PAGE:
Magobei Wakizaka (Tatsuya Nakadai) isn't so sure about the way of the samurai. He comes late upon the scene and sees innocents butchered, including a woman in her wedding kimono. He protests to Tatewaki (Tetsuro Tanba), a longtime friend and his brother-in-law, who urges him not to report the deed to the bakufu -- the shogunate administration. In return for his silence, Magobei extracts a promise that Tatewaki will never pull such a stunt again. Satisfied, Magobei retires to Edo. Over time, a legend spreads about the ruined village, that it was annihilated by the kamikakushi, a divine curse symbolized by flocks of crows, except for one survivor, a woman who's seen as lucky or accursed, depending on your point of view. She's the first character we meet in Hideo Gosha's colorful thriller, as she returns to her village after a term of indenture in a textile town. She finds the village deserted except for crows. As she searches for her father or any sign of life, the movie gradually goes silent. No music, no dialogue, and finally no sound effects, until Oriha (Ruriko Asaoka) finds a body. It's an eerie moment and typical of the movie's idiosyncratic outbursts of style in the midst of a well-made thriller plot. Later, Gosha transforms crows in mid-flight into ideograms to announce a leap forward in time. Experimental or expressionist or simply indulgent moments like these may reflect the influence of spaghetti westerns on the samurai genre that itself influenced the Italian movies. What goes around comes around.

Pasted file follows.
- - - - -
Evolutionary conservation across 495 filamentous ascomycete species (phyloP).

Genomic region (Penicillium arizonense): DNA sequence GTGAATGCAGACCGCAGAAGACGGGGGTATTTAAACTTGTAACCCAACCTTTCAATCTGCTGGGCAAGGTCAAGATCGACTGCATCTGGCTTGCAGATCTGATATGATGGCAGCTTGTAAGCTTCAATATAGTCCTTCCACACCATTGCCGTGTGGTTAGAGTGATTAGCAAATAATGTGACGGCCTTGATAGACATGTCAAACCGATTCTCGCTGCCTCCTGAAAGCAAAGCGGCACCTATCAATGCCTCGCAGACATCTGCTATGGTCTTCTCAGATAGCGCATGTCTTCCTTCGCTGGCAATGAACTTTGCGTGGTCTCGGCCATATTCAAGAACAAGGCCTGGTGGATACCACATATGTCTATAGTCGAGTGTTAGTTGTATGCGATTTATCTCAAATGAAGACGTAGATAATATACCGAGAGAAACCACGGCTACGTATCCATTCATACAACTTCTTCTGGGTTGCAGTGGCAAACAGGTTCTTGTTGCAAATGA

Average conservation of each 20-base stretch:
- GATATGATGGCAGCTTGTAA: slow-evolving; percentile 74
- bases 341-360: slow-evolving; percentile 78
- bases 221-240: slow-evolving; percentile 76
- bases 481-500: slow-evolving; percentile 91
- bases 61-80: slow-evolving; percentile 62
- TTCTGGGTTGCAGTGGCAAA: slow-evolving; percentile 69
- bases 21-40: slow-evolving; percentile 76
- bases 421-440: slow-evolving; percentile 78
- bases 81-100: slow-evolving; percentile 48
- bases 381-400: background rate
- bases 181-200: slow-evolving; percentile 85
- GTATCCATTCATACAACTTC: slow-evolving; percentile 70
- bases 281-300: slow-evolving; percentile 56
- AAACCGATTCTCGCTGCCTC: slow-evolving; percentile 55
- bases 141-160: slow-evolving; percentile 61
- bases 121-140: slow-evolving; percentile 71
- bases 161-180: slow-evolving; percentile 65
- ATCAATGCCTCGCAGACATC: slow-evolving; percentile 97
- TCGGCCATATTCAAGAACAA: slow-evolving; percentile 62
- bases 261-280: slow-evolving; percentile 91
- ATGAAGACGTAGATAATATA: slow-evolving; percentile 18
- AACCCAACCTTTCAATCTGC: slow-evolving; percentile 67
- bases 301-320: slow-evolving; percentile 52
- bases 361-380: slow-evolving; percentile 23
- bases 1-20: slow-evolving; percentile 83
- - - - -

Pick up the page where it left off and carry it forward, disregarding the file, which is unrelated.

The man in the hat above is Magobei Wakizaka (Tatsuya Nakadai) and he's about to put on a show.
There's something special about action in winter, whether you're watching a western, a modern crime film or a samurai movie. Goyokin is probably one of the best winter action films ever made, though there's also plenty of rain and muck along the way for contrast. It's one of those rare films that can be appreciated visually as a work of art and enjoyed viscerally for violent thrills. In short, it should have something for everyone, unless you really can't stand subtitles -- and then you might try to find a copy of The Steel Edge of Revenge, a dubbed edition released in the U.S. in the 1970s. If I ask you to go to that trouble, then consider this film highly recommended.
Manos99 has uploaded a subtitled trailer to YouTube. Calling itself "an entertaining samurai film" is really being modest.